Māori

Ōtautahi — Christchurch

St Luke's Church vicarageŌtautahi was originally the name of a specific site in central Christchurch, a kāika situated on present day Kilmore Street near the fire station.

It means the place of Tautahi and was adopted as the general name for Christchurch in the 1930s. Prior to this, Ngāi Tahu generally referred to the Christchurch area as Karaitiana.

Our city’s namesake

Te Potiki Tautahi was one of the original Ngāi Tahu people to settle in the Canterbury region. His settlement was at Koukourarata (Port Levy) on Horomaka (Banks Peninsula). At that time, the swampy flatlands of the present day site of Christchurch city were abundant with food such as ducks, weka, eels and small fish.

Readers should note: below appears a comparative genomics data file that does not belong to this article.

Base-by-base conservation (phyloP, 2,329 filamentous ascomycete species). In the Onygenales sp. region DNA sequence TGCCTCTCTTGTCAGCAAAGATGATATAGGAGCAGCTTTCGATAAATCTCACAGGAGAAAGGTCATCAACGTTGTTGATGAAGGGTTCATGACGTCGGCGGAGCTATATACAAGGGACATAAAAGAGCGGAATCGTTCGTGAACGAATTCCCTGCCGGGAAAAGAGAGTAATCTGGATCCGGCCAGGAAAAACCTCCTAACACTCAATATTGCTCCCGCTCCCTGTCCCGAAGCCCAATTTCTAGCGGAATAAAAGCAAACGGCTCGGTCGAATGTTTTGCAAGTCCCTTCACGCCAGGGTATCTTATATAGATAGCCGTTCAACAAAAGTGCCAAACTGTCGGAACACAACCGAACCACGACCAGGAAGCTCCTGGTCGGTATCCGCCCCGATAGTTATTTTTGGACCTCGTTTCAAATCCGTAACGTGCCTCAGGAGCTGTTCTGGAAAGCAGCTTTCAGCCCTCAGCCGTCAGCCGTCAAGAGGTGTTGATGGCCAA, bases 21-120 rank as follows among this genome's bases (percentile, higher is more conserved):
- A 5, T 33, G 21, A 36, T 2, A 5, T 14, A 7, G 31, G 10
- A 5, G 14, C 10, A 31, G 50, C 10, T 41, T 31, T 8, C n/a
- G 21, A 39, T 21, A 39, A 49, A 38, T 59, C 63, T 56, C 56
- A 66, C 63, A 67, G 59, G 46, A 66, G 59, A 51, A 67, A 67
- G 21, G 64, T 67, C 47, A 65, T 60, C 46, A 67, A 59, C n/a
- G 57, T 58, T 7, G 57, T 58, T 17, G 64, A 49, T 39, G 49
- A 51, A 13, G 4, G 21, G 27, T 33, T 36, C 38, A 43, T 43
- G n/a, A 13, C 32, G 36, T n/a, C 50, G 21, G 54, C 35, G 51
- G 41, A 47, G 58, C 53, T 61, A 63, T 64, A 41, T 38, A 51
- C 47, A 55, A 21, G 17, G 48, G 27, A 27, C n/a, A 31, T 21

Tautahi and his people made frequent forays from Koukourarata around the Peninsula and then up the Ōtākaro (Avon River) to gather kai. They camped on the river banks as they caught eels and snared birds in the harakeke. Tautahi died during one of these visits and is buried in the urupā on the site of what was St Luke’s Church vicarage on the corner of Kilmore and Manchester Streets (demolished following the 2010 and 2011 earthquakes).

The area now defined as Christchurch city was named as Tautahi’s special territory. The full name is Te Whenua o Te Potiki-Tautahi, this was later shortened to Ō Te Potiki Tautahi and then shortened further to the name we have today, Ōtautahi.

"Tautahi" - The Legend Behind the Name

HarakekeThe name Tautahi can be traced back to ancient Hawaiki and the sailing from there of two chiefs in their great ocean going waka Te Waka Orurea.

The legend says that they landed somewhere on Horomaka (Bank’s Peninsula) near the outlet of Wairewa (Lake Forsyth).

One of the chiefs Te Potiki-Tautahi (the only child), and his party landed here, while the other chief, Huruhuru Manu (birds feathers) continued on around the coast to Westland.

Sources

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